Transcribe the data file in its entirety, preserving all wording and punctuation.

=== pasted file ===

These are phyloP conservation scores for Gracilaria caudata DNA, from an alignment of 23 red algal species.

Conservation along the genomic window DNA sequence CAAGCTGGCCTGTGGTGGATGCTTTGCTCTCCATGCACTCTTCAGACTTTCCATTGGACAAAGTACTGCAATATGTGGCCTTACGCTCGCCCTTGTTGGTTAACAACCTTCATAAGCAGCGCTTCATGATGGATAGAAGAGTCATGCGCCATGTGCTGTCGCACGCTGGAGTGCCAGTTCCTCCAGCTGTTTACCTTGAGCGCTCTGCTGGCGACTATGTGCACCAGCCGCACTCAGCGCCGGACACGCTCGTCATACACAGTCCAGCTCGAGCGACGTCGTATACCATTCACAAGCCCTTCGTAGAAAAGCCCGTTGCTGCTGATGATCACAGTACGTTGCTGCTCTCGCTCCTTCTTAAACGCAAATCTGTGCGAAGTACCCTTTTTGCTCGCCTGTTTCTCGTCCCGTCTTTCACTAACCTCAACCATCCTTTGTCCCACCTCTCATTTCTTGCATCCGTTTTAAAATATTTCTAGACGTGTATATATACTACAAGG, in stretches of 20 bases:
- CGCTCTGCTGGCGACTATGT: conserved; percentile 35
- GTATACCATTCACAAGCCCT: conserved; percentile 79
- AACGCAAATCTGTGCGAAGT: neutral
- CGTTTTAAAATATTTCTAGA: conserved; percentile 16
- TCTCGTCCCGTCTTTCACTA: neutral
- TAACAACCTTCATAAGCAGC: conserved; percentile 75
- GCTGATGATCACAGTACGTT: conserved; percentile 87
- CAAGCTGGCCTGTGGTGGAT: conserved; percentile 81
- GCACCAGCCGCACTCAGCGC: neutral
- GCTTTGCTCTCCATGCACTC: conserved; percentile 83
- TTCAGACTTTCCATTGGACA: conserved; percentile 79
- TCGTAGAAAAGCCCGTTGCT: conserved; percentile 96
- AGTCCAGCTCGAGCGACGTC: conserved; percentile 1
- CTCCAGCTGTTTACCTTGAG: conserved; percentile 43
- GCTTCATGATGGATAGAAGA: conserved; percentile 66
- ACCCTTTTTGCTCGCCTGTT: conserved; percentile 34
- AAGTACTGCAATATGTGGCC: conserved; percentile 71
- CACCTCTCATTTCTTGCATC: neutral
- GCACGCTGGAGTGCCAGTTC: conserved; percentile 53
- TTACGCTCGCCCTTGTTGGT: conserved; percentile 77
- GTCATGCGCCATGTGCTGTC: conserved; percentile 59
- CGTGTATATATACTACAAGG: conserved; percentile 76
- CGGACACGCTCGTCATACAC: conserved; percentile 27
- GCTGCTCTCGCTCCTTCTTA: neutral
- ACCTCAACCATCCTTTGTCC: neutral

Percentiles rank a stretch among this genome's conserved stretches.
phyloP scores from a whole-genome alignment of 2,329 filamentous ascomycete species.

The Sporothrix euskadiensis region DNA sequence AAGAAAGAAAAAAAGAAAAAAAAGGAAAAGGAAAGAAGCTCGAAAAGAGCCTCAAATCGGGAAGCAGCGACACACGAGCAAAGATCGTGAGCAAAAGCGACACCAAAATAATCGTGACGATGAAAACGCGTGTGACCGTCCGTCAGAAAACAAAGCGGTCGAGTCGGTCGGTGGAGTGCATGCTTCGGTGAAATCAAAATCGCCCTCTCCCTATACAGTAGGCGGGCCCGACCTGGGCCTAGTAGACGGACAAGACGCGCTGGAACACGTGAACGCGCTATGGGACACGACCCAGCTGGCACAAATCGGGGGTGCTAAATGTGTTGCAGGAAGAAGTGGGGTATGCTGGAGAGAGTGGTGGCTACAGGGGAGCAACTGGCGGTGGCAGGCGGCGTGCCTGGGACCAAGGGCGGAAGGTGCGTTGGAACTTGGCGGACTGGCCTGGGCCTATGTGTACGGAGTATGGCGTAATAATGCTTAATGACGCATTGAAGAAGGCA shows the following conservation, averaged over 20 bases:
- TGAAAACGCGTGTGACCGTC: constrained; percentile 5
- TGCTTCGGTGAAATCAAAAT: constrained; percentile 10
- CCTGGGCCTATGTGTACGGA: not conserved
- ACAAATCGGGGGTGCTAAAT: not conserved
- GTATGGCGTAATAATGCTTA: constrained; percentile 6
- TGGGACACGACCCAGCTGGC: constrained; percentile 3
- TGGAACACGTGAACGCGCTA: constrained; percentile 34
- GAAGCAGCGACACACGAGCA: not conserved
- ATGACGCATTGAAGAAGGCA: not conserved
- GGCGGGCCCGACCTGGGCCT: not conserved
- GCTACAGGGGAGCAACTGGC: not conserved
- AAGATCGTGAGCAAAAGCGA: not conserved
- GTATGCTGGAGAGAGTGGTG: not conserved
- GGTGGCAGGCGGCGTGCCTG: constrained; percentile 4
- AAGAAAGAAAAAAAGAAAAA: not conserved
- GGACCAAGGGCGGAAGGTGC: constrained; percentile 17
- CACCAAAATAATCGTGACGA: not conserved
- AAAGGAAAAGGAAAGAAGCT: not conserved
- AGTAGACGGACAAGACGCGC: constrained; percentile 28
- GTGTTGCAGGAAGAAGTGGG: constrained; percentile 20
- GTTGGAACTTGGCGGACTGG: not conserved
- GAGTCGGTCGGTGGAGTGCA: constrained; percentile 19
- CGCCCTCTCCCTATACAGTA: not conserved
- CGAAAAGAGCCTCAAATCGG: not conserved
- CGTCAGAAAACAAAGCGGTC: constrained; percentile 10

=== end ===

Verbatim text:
These are phyloP conservation scores for Gracilaria caudata DNA, from an alignment of 23 red algal species.

Conservation along the genomic window DNA sequence CAAGCTGGCCTGTGGTGGATGCTTTGCTCTCCATGCACTCTTCAGACTTTCCATTGGACAAAGTACTGCAATATGTGGCCTTACGCTCGCCCTTGTTGGTTAACAACCTTCATAAGCAGCGCTTCATGATGGATAGAAGAGTCATGCGCCATGTGCTGTCGCACGCTGGAGTGCCAGTTCCTCCAGCTGTTTACCTTGAGCGCTCTGCTGGCGACTATGTGCACCAGCCGCACTCAGCGCCGGACACGCTCGTCATACACAGTCCAGCTCGAGCGACGTCGTATACCATTCACAAGCCCTTCGTAGAAAAGCCCGTTGCTGCTGATGATCACAGTACGTTGCTGCTCTCGCTCCTTCTTAAACGCAAATCTGTGCGAAGTACCCTTTTTGCTCGCCTGTTTCTCGTCCCGTCTTTCACTAACCTCAACCATCCTTTGTCCCACCTCTCATTTCTTGCATCCGTTTTAAAATATTTCTAGACGTGTATATATACTACAAGG, in stretches of 20 bases:
- CGCTCTGCTGGCGACTATGT: conserved; percentile 35
- GTATACCATTCACAAGCCCT: conserved; percentile 79
- AACGCAAATCTGTGCGAAGT: neutral
- CGTTTTAAAATATTTCTAGA: conserved; percentile 16
- TCTCGTCCCGTCTTTCACTA: neutral
- TAACAACCTTCATAAGCAGC: conserved; percentile 75
- GCTGATGATCACAGTACGTT: conserved; percentile 87
- CAAGCTGGCCTGTGGTGGAT: conserved; percentile 81
- GCACCAGCCGCACTCAGCGC: neutral
- GCTTTGCTCTCCATGCACTC: conserved; percentile 83
- TTCAGACTTTCCATTGGACA: conserved; percentile 79
- TCGTAGAAAAGCCCGTTGCT: conserved; percentile 96
- AGTCCAGCTCGAGCGACGTC: conserved; percentile 1
- CTCCAGCTGTTTACCTTGAG: conserved; percentile 43
- GCTTCATGATGGATAGAAGA: conserved; percentile 66
- ACCCTTTTTGCTCGCCTGTT: conserved; percentile 34
- AAGTACTGCAATATGTGGCC: conserved; percentile 71
- CACCTCTCATTTCTTGCATC: neutral
- GCACGCTGGAGTGCCAGTTC: conserved; percentile 53
- TTACGCTCGCCCTTGTTGGT: conserved; percentile 77
- GTCATGCGCCATGTGCTGTC: conserved; percentile 59
- CGTGTATATATACTACAAGG: conserved; percentile 76
- CGGACACGCTCGTCATACAC: conserved; percentile 27
- GCTGCTCTCGCTCCTTCTTA: neutral
- ACCTCAACCATCCTTTGTCC: neutral

Percentiles rank a stretch among this genome's conserved stretches.
phyloP scores from a whole-genome alignment of 2,329 filamentous ascomycete species.

The Sporothrix euskadiensis region DNA sequence AAGAAAGAAAAAAAGAAAAAAAAGGAAAAGGAAAGAAGCTCGAAAAGAGCCTCAAATCGGGAAGCAGCGACACACGAGCAAAGATCGTGAGCAAAAGCGACACCAAAATAATCGTGACGATGAAAACGCGTGTGACCGTCCGTCAGAAAACAAAGCGGTCGAGTCGGTCGGTGGAGTGCATGCTTCGGTGAAATCAAAATCGCCCTCTCCCTATACAGTAGGCGGGCCCGACCTGGGCCTAGTAGACGGACAAGACGCGCTGGAACACGTGAACGCGCTATGGGACACGACCCAGCTGGCACAAATCGGGGGTGCTAAATGTGTTGCAGGAAGAAGTGGGGTATGCTGGAGAGAGTGGTGGCTACAGGGGAGCAACTGGCGGTGGCAGGCGGCGTGCCTGGGACCAAGGGCGGAAGGTGCGTTGGAACTTGGCGGACTGGCCTGGGCCTATGTGTACGGAGTATGGCGTAATAATGCTTAATGACGCATTGAAGAAGGCA shows the following conservation, averaged over 20 bases:
- TGAAAACGCGTGTGACCGTC: constrained; percentile 5
- TGCTTCGGTGAAATCAAAAT: constrained; percentile 10
- CCTGGGCCTATGTGTACGGA: not conserved
- ACAAATCGGGGGTGCTAAAT: not conserved
- GTATGGCGTAATAATGCTTA: constrained; percentile 6
- TGGGACACGACCCAGCTGGC: constrained; percentile 3
- TGGAACACGTGAACGCGCTA: constrained; percentile 34
- GAAGCAGCGACACACGAGCA: not conserved
- ATGACGCATTGAAGAAGGCA: not conserved
- GGCGGGCCCGACCTGGGCCT: not conserved
- GCTACAGGGGAGCAACTGGC: not conserved
- AAGATCGTGAGCAAAAGCGA: not conserved
- GTATGCTGGAGAGAGTGGTG: not conserved
- GGTGGCAGGCGGCGTGCCTG: constrained; percentile 4
- AAGAAAGAAAAAAAGAAAAA: not conserved
- GGACCAAGGGCGGAAGGTGC: constrained; percentile 17
- CACCAAAATAATCGTGACGA: not conserved
- AAAGGAAAAGGAAAGAAGCT: not conserved
- AGTAGACGGACAAGACGCGC: constrained; percentile 28
- GTGTTGCAGGAAGAAGTGGG: constrained; percentile 20
- GTTGGAACTTGGCGGACTGG: not conserved
- GAGTCGGTCGGTGGAGTGCA: constrained; percentile 19
- CGCCCTCTCCCTATACAGTA: not conserved
- CGAAAAGAGCCTCAAATCGG: not conserved
- CGTCAGAAAACAAAGCGGTC: constrained; percentile 10